1. Prayer. I am not an expert in St. Therese’s prayer life, but one thing I do know is her absolute dependence on God. When we pray during this time, we must pray as a people who are absolutely in need of God. We can do that.
  2. Love. St. Therese was humble and lived humbly in the cloister, but she did so with great love. While she didn’t travel the world on mission to speak the good news of Jesus Christ, she loved well those around her. She did the things of her day, dishes, prayers, chores, laundry, with great heart. She did these simple sacrifices with love and offered her work up to Jesus Christ. We can do that.
  3. Write/Record. St. Therese wrote “The Story of a Soul”, an autobiography which has converted (along with God’s grace) many hearts. She recorded her desire for God and for others to know God. We can write to our family and our friends. We can record what God is doing for and in us right now with a pen or keyboard or camera. We can do that.

Live It: If we want to emulate the great Patroness of Mission, St. Therese of Lisieux, then we must start with our prayer. St. Therese wrote many prayers, and this one for the start of the day is particularly beautiful in its simplicity (I think).

O my God! I offer Thee all my actions of this day for the intentions and for the glory of the Sacred Heart of Jesus.
I desire to sanctify every beat of my heart, my every thought, my simplest works, by uniting them to Its infinite merits; and I wish to make reparation for my sins by casting them into the furnace of Its Merciful Love.
O my God! I ask of Thee for myself and for those whom I hold dear, the grace to fulfill perfectly Thy Holy Will, to accept for love of Thee the joys and sorrows of this passing life, so that we may one day be united together in heaven for all Eternity. Amen.

Readings for Sunday May 24th, 2020.

All the Flavor.

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About 5 years ago, my dad and I tried to make our own, from scratch, Italian sausage. We found a recipe in an older cookbook that we thought sounded authentic. We ground up the pork shoulders. We prepared the casings. We added various spices and finally the kosher salt.

While we were adding it, I remember thinking, “This seems like a generous helping of salt, but I’m sure the author of this recipe has more experience and expertise than I do.” But something went wrong. 

After filling the sausages, we fried up a little of the bulk sausage meat just to taste it. WOW SALTY. No one could eat the sausages. We tried cooking them in tomato sauce, but even then we found our family suffering through dinner. This salt was salty and our sausage experiment was a failure. Bummer. 

In the gospel this Sunday, Jesus tells us that if salt loses its flavor it should be thrown out. The thing is, salt can’t loose it’s flavor. Salt is salt. So what is Jesus talking about?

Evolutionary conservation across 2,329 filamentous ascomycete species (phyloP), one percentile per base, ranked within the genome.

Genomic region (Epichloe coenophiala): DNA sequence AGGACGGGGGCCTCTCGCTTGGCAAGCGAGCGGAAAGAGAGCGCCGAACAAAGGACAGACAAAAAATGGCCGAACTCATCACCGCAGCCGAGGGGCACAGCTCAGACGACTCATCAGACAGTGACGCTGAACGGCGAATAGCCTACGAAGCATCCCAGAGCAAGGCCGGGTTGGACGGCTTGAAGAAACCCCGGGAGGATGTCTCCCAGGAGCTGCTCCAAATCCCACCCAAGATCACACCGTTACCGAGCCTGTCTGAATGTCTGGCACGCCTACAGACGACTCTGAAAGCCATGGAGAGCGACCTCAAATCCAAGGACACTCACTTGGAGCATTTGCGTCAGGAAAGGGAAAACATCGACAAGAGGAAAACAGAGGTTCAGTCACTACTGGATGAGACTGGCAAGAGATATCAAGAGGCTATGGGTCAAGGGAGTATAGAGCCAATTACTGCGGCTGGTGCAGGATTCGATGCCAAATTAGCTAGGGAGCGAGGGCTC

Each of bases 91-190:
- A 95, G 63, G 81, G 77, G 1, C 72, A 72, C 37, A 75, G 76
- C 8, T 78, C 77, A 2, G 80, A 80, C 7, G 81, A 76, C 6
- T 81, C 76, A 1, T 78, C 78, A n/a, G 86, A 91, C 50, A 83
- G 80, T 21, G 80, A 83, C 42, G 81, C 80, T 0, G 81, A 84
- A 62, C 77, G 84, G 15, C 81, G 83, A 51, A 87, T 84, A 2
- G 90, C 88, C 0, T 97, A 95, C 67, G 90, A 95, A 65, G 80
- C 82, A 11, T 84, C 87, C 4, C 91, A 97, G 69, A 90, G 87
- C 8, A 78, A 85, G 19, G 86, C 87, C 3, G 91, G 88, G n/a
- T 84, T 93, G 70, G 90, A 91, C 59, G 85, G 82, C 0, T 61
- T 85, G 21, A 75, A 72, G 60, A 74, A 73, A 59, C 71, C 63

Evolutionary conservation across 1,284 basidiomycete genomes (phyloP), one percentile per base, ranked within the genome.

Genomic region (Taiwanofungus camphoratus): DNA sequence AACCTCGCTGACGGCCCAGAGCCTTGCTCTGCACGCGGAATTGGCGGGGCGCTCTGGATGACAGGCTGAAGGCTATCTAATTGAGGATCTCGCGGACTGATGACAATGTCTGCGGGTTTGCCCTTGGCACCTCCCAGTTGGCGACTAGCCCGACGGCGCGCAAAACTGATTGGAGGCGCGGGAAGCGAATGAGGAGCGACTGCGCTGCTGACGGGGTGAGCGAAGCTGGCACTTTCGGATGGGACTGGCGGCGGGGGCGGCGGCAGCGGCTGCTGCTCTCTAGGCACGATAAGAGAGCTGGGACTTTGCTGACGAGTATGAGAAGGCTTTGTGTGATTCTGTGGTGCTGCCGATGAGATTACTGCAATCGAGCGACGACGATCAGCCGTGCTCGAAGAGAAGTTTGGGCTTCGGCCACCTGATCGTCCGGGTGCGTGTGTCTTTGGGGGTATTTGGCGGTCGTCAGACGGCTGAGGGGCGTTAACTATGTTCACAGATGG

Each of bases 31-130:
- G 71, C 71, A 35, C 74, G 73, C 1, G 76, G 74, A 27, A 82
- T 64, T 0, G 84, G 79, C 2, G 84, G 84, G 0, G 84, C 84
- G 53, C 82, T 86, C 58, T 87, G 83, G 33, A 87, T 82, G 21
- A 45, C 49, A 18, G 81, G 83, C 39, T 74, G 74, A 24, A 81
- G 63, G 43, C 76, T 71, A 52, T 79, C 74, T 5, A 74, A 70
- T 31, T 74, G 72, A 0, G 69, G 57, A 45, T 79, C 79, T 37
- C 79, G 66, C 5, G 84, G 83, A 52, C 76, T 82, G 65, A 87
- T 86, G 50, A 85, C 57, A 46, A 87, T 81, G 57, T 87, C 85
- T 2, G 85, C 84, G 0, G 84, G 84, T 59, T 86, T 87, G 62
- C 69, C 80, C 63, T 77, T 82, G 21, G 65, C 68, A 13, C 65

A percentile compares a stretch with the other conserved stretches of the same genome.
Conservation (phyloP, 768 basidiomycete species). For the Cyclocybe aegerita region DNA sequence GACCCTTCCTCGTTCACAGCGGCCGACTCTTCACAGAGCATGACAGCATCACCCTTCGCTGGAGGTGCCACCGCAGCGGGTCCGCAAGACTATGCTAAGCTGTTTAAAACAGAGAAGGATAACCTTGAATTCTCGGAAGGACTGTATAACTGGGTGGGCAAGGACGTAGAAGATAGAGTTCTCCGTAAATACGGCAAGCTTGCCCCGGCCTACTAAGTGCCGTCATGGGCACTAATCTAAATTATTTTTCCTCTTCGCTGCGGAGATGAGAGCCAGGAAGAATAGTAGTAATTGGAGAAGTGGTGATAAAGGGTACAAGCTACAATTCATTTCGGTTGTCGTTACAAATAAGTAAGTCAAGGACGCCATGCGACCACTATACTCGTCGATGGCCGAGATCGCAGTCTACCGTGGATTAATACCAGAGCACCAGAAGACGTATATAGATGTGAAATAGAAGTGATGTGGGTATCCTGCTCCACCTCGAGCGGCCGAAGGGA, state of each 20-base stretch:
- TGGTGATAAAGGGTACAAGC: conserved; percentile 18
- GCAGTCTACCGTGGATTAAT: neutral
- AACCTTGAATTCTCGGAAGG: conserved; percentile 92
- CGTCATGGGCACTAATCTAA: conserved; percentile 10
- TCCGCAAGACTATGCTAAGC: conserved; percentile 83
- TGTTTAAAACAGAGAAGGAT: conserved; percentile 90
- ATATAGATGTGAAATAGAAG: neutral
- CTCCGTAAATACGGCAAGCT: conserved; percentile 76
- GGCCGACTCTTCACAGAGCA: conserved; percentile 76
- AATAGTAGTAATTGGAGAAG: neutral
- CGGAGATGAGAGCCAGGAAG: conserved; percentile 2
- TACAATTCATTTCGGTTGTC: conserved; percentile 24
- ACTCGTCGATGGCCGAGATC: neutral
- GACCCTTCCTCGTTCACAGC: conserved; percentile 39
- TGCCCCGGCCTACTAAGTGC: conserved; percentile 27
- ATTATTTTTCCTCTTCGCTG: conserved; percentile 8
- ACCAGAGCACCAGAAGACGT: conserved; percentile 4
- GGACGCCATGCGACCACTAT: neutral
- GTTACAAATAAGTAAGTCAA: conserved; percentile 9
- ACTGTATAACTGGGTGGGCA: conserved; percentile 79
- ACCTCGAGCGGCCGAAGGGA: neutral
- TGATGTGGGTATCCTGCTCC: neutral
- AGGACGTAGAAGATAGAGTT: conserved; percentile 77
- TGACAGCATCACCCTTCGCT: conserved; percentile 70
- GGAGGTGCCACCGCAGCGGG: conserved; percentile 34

We, in the 21st century, have refined, pure salt in our spice drawer at home. But imagine a time when one bought salt from a neighbor who only sifted it enough to get the large chunks of dirt or rock out of the salt. As one used the container of salt and get near the bottom, one probably got to the point where one had less salt and more dirt. Thus it no longer was salt.

Salt seasons and salt preserves. Salt does particular things. If you tried to use something less than salt to do either of these we are going to end up with dirty or spoiled food. What we need in cooking and food preparation is authentic salt. We need the real deal.

When it comes to sharing our faith, we need to have the real and authentic faith. Can we have questions and moments of weakness? Absolutely, that is part of growing in faith. But when it comes to sharing our faith, we can only share what we actually own. When it comes to inspiring and preserving faith in our family and our friends, we can only do so to the extent that we hold true faith. 

You and I can fake it till we make in terms of our own faith life and devotion (and sometimes we must!), but we can’t fake it for anyone else. We can’t share what we don’t have. We can’t lead where we won’t go ourselves. If we desire or feel called to help influence the faith of our children, spouses, neighbors, coworkers, or friends, then the first person we must help grow in faith is us. We must get salty, if we are going to season the world. 

LIVE IT: For the next 3 meals add this following prayer to your food blessing. If you make these meals, saying the prayer when you season the food. If you are picking up food, say it during the blessing.

“God, Give me the true and authentic faith you desire for me. Help me to be salt for those around me.”

Sunday Readings for February 9th, 2020. 

Don’t be a Windsock.

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What is the purpose of a wind sock?